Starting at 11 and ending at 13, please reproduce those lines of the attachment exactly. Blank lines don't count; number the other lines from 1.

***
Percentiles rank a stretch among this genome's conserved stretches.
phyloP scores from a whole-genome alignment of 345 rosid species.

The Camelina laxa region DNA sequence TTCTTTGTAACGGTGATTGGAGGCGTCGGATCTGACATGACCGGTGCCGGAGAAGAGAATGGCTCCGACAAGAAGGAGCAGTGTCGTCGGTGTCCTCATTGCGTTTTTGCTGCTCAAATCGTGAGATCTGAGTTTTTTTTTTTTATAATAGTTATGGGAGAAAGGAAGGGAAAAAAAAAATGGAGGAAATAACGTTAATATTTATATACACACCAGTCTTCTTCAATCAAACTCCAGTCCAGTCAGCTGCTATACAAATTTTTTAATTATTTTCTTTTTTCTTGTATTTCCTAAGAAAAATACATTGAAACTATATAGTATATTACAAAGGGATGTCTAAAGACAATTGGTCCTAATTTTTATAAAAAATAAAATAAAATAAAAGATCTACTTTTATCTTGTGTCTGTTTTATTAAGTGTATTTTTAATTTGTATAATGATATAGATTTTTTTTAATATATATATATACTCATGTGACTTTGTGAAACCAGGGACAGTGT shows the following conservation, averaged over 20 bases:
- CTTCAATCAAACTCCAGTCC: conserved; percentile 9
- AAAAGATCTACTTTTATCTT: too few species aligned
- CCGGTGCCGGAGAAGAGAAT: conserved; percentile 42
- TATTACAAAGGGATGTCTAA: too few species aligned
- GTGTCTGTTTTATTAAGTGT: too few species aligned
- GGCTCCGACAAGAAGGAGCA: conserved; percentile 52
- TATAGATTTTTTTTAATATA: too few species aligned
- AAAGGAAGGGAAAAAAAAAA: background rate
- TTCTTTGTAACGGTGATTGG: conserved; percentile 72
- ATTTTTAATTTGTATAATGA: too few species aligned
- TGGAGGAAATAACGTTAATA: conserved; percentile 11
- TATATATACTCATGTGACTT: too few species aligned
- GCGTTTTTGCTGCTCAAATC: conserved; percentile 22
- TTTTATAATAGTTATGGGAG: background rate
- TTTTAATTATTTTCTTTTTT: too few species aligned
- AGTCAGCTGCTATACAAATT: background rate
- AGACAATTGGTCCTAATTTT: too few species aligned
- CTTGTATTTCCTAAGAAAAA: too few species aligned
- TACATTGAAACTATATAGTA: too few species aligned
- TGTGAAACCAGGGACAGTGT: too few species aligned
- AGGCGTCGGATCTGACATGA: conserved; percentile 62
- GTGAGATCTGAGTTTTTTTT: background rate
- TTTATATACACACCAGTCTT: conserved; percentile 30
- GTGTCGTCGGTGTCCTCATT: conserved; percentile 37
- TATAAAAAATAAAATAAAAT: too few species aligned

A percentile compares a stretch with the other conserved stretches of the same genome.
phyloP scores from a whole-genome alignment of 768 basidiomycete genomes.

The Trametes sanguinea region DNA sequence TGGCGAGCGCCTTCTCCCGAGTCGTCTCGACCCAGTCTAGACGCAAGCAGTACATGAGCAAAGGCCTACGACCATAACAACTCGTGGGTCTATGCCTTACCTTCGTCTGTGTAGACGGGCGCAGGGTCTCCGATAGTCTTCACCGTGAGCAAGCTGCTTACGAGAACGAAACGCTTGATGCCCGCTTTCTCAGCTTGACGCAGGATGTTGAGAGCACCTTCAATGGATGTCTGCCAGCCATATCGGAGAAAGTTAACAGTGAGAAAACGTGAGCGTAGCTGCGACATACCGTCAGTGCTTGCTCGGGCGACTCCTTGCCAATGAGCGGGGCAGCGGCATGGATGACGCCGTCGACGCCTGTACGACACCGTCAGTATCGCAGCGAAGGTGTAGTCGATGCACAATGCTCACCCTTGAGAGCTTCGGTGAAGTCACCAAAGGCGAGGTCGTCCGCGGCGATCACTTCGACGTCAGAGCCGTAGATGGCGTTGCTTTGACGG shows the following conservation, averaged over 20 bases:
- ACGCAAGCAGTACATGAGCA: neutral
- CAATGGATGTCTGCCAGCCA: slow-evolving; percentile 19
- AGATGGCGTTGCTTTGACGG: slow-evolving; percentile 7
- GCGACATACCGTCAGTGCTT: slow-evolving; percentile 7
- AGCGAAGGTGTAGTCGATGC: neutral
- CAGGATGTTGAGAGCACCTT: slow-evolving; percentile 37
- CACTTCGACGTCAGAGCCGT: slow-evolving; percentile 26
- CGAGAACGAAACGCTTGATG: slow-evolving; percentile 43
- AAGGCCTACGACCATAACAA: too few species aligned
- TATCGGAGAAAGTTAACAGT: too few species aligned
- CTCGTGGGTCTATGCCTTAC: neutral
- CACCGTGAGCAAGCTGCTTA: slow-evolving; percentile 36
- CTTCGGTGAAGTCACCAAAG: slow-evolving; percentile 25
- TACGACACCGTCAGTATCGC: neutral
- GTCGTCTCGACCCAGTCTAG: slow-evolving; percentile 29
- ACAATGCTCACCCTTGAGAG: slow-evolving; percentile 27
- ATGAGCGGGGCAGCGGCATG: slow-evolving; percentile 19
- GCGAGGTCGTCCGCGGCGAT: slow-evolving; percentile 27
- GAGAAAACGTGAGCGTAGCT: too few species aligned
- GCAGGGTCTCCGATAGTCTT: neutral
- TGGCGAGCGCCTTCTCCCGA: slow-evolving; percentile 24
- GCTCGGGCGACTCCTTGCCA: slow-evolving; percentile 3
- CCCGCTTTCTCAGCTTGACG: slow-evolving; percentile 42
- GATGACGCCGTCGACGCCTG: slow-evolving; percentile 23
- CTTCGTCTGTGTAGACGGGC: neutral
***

- AAAGGAAGGGAAAAAAAAAA: background rate
- TTCTTTGTAACGGTGATTGG: conserved; percentile 72
- ATTTTTAATTTGTATAATGA: too few species aligned